1) Their vote wouldn’t likely be as big as their combined independent totals suggest. Though the Green and NDP combine for an apparent 27 – 29% of the electorate today, good enough for Stornoway, this would be difficult to sustain once united. They’d struggle to attract from the centre and the LPC, while some hardcore GPC and NDP partisans would feel betrayed and would peel off into the non-voting cloud somewhere. Witness the Conservatives – their support is consistently lower than the combined totals of the Alliance and PC pre-merger.

Also 2) putting the NDP and Greens in a position of real power would stir up lots of unflattering media scrutiny. They’d have to be sure they would be prepared to weather that, clean their closets in advance, and be able to reject people saying “now that they might win, they look too risky,” which would be an inevitable assertion from the galleries.

A “Progressive Party of Canada” (I’ve not trademarked that, so go ahead) would be brilliant in many respects. It would just have to watch its back a lot more carefully as it lunges into quite serious competition with the biggest parties.

Filed under: Canada, Politics, , , ,

Tanks for nothing

The NDP’s Defence Critic Jack Harris takes on Harperian logic in Afghanistan:

What is really needed in Afghanistan, of course, is aid and assistance to have a strong government that has the respect of the people. What do we have instead? We have in Afghanistan a government that the international transparency watch organization, in its corruption perception index, sees as tied for 176 out of 178 countries in the world for corruption. It is a government that is not respected by the people of Afghanistan and cannot have the respect without a significant amount of long-term work being done in that country.

In fact, that government is held in so much disrespect and disdain by the Canadian government that we had the Prime Minister in Lisbon saying that we will not dispense a dime to the Government of Afghanistan unless we are convinced the money will be spent in the way it is intended to be spent.

The irony of this is a bit shocking. We are saying that we do not trust that government with a dime of our money but we are prepared to give them an army. We are prepared to train and develop a force of up to 300,000 combined police and security officers and hand it over to that government that we do not trust with a dime of our money. That is what we are saying. The irony of that should not be lost on the Canadian public, because that is what the government is saying.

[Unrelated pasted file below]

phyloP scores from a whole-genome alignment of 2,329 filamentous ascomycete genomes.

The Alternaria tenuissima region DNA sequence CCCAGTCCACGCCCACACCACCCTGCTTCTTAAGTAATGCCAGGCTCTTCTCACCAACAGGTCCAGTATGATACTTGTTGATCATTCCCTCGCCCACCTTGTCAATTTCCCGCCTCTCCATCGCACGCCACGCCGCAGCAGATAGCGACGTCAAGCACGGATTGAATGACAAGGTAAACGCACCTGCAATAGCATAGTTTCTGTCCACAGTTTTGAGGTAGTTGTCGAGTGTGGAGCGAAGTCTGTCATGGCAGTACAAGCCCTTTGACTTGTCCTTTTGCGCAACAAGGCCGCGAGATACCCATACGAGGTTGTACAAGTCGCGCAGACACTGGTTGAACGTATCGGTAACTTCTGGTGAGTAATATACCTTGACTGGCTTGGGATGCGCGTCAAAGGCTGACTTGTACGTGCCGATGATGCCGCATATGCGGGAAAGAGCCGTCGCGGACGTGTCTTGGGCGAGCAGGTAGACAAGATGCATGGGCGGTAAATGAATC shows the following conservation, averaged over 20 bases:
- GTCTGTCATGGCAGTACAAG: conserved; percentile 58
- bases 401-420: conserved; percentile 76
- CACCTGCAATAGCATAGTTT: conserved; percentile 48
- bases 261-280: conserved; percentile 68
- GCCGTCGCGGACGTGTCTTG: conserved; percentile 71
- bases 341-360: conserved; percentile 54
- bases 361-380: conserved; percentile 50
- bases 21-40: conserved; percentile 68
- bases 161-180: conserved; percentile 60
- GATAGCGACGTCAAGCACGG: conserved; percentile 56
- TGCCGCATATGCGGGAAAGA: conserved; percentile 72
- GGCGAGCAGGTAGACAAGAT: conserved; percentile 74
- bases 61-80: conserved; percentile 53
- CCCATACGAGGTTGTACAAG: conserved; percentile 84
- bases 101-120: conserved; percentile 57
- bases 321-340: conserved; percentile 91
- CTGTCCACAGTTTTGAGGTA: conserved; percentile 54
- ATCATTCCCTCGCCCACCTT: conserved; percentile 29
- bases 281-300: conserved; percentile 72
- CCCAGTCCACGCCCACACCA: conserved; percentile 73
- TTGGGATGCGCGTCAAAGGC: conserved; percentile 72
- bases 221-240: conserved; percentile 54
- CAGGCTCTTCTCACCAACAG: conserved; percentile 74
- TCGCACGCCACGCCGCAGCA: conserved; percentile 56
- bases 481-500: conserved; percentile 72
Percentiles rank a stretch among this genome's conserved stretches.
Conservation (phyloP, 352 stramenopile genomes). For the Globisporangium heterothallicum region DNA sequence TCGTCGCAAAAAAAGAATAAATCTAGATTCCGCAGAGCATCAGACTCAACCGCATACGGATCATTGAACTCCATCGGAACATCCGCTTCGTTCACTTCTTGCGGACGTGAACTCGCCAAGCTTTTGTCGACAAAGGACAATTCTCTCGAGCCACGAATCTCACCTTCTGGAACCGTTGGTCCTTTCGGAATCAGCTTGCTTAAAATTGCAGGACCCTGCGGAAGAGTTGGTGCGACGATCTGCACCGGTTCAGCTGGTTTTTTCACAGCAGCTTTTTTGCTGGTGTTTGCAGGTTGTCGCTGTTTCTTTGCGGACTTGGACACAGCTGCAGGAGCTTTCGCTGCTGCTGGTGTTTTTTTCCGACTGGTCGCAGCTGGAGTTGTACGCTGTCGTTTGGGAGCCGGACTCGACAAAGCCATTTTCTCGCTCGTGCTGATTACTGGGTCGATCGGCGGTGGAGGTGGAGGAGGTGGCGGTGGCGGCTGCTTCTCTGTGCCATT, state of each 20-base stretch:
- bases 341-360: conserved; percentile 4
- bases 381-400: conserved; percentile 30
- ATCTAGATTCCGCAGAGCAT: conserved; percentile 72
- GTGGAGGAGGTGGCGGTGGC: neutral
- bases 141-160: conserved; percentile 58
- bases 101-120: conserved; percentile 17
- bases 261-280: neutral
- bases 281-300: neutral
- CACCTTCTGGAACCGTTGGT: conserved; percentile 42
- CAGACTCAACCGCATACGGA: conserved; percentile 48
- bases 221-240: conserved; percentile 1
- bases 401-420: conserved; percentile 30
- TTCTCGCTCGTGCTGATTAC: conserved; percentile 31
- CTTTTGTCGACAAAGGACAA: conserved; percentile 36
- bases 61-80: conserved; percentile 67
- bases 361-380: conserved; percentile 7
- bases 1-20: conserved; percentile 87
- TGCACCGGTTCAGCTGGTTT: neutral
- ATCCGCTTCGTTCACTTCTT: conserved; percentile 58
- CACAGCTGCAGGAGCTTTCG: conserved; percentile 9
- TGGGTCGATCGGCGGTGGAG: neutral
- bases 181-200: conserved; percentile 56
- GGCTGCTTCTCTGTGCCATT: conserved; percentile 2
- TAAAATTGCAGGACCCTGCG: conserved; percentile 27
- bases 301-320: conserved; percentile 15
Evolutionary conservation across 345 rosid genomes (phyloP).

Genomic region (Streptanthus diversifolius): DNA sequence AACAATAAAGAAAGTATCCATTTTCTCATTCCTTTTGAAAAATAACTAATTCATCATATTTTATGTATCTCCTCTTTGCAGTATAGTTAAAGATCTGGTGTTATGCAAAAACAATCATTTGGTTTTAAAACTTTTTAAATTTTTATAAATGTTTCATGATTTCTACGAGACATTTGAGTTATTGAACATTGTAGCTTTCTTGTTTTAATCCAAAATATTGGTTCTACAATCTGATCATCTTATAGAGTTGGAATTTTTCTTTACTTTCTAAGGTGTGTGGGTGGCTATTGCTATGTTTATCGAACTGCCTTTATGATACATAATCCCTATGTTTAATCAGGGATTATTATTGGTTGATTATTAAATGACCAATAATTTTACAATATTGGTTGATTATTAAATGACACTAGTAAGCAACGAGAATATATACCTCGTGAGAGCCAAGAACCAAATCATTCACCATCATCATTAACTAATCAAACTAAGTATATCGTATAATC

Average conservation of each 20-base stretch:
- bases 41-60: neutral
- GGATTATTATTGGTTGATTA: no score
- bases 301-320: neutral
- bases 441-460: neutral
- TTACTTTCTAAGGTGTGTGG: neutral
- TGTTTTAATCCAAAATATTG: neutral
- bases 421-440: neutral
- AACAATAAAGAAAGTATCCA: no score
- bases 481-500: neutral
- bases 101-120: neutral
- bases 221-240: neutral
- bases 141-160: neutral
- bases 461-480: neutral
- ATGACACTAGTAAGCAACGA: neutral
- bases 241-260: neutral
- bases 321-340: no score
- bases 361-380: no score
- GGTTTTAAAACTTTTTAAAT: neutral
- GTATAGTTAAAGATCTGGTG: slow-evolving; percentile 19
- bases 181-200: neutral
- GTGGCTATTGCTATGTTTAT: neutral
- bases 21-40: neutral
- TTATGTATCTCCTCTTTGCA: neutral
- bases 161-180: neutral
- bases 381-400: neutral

One if the things he seems to imply is: Would you train 300,000 bees in the art of stinging without first ensuring they knew you were a friendly beekeeper?

And there’s a point in that. But the greater point to me is of efficacy. Indeed, for all Bob Rae’s relaxed approach to have “soldiers doing humanitarian work” (which is how the Liberals and Conservatives want this new mission to appear), Rae can’t explain exactly what training is going to accomplish that it hasn’t accomplished over the past 10 years of ISAF working with their national forces.

As I’ve said before, unless “training” is going to mean magically convincing Afghan national troops that the Karzai disaster is worth fighting for, or that Karzai’s is a government they can even “respect,” or that turning down opportunities for lucrative mercenary income will result in actual counter-reward from the state, then what is the use?

Afghanistan’s fractiousness is not down to a chronic inability for Afghanistan to organise itself militarily. That should be greeted with a “duh.” But is it right to withdraw militarily when there are actual security challenges to those seeking to do real humanitarian work? That’s a fair question. All the same, a) we’ve been doing that military job for a decade, and it’s torch-passing time, and b) the best route to Kabul taking its own sovereignty seriously and creating an effective national army of its own is by us handing it to them.

Filed under: Canada, International, Politics, , , , ,

Motion to nowhere